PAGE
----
Self-management expresses the aspiration to take one's affairs into one's own hands, to organise oneself without hierarchy and without bosses, to establish other social relationships, but in the case of Ukraine it also becomes a tool of resistance and survival in an unprecedented situation. Self-management is at once a project, a programme and a social practice, and is making its way through the history of emancipation. This is the path that Solidarnosc wanted to open up in 1980 with its project of a self-managed republic, before being crushed by the Polish and Russian bureaucracy. In Ukraine it is obvious that a new page is being written, rich in lessons from the long history of the self-organisation of the exploited. In this situation, it appears that the Sotsialnyi Rukh is certainly one[4] of the organisations most aware of these potentialities. Its political tasks are immense. The internationalist and anti-capitalist currents of the Western left must support it.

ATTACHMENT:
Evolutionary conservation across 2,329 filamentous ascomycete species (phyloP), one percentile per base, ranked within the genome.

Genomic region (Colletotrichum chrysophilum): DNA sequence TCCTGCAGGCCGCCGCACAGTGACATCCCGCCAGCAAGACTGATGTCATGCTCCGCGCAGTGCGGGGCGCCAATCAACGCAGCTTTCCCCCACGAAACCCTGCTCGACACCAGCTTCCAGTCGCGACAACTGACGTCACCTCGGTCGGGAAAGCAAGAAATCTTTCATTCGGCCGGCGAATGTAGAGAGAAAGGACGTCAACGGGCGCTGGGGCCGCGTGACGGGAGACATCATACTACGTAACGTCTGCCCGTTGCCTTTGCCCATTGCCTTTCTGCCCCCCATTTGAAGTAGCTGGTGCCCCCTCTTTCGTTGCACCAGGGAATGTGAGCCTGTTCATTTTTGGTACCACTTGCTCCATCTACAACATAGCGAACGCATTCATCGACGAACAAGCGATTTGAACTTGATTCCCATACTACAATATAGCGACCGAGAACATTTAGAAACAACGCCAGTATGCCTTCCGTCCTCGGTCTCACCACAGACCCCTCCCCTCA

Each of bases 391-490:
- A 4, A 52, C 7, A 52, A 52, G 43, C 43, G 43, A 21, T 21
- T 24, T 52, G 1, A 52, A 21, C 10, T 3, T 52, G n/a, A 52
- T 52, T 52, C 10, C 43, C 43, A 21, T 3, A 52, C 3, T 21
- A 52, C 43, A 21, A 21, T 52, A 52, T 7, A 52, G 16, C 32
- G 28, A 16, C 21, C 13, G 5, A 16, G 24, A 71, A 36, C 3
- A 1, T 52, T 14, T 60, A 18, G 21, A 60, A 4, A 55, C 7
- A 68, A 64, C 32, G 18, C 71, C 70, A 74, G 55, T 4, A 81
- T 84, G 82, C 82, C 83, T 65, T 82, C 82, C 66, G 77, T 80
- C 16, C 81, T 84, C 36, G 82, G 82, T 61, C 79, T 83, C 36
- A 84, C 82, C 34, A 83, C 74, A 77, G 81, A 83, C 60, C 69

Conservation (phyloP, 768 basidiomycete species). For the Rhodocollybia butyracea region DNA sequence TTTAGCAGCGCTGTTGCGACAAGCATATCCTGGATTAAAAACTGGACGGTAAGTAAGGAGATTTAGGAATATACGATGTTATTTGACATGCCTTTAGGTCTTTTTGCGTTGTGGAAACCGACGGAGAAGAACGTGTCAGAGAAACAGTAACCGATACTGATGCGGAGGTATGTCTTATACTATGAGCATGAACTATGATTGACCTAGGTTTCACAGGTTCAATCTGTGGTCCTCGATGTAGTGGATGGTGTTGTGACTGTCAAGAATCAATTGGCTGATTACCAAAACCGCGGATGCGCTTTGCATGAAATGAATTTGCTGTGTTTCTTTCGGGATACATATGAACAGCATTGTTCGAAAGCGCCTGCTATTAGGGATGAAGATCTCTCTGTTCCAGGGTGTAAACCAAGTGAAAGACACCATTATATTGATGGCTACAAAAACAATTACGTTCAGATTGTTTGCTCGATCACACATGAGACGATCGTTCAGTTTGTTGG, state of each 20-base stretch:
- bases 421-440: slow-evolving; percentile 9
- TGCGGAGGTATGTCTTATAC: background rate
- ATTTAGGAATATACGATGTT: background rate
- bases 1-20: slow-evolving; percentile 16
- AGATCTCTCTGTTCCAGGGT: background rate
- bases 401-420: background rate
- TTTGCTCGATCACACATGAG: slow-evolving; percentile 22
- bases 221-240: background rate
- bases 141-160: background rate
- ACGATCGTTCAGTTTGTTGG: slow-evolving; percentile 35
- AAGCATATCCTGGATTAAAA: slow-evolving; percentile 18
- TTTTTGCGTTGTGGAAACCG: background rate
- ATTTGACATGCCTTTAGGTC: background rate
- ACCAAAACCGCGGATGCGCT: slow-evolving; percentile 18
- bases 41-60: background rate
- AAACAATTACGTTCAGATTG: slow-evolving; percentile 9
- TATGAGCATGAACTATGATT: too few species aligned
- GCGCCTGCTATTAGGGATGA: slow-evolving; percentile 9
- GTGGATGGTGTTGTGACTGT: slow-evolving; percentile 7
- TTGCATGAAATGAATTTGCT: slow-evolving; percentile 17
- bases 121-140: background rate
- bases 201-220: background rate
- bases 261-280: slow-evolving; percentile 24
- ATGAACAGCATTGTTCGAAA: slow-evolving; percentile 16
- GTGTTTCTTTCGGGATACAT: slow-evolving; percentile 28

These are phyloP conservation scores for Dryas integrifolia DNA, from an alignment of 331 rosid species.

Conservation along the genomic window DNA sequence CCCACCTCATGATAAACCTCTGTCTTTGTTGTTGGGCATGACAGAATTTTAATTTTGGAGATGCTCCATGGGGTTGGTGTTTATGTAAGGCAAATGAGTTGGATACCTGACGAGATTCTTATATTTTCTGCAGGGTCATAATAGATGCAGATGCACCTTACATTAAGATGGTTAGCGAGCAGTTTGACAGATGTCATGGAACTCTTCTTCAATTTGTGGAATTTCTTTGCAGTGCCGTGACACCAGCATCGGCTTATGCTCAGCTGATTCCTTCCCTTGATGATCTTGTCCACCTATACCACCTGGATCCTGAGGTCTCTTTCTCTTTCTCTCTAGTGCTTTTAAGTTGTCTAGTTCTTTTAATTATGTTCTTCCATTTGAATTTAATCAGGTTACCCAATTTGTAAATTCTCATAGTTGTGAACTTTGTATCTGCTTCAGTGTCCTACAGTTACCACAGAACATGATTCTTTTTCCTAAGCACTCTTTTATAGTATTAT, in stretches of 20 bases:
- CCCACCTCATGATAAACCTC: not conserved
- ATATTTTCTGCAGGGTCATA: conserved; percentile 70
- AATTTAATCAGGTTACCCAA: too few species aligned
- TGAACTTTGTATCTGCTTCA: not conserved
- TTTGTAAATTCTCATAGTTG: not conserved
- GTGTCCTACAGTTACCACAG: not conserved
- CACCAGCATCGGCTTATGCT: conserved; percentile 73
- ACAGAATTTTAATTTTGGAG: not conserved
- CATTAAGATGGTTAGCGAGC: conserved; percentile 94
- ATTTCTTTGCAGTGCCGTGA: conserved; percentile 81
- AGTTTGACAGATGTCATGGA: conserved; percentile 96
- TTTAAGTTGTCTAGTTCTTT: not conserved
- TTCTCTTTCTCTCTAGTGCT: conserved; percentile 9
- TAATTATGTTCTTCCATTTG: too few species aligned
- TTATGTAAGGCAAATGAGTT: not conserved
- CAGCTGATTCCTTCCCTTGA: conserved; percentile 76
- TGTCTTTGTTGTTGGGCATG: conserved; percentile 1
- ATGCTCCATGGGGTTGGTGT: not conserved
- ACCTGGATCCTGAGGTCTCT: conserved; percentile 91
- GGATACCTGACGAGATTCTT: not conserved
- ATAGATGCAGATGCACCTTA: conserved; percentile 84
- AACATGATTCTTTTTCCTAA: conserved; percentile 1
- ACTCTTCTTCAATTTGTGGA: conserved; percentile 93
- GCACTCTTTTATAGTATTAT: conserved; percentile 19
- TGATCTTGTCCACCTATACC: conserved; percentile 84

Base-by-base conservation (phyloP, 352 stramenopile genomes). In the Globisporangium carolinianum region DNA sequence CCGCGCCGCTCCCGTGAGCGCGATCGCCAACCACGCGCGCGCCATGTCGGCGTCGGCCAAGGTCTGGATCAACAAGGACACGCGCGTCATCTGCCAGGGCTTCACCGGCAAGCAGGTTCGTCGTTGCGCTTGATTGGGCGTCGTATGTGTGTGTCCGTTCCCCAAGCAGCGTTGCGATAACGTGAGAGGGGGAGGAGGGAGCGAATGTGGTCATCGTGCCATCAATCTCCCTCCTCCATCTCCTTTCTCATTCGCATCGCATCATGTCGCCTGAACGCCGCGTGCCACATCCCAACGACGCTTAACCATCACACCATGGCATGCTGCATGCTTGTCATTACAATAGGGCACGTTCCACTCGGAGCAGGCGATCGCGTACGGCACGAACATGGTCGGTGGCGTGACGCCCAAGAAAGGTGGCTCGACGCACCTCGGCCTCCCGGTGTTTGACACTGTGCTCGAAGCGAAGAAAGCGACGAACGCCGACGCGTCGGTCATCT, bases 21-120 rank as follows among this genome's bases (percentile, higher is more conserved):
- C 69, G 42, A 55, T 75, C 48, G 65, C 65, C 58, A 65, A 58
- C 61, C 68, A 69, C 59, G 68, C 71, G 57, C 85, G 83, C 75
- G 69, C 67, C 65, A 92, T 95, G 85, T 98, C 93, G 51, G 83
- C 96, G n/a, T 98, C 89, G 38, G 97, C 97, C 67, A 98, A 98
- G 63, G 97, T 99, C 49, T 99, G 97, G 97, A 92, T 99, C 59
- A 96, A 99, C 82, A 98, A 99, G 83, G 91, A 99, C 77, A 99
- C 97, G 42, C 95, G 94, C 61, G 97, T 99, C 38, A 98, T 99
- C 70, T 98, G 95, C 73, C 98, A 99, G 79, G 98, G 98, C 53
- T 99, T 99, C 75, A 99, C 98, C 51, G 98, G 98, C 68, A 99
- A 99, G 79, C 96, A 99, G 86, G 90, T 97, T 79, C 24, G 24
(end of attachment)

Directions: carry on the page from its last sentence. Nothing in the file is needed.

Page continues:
[4] But not the only one, let's mention some sectors of the Ukrainian trade union movement or the feminist and LGBT movement for example.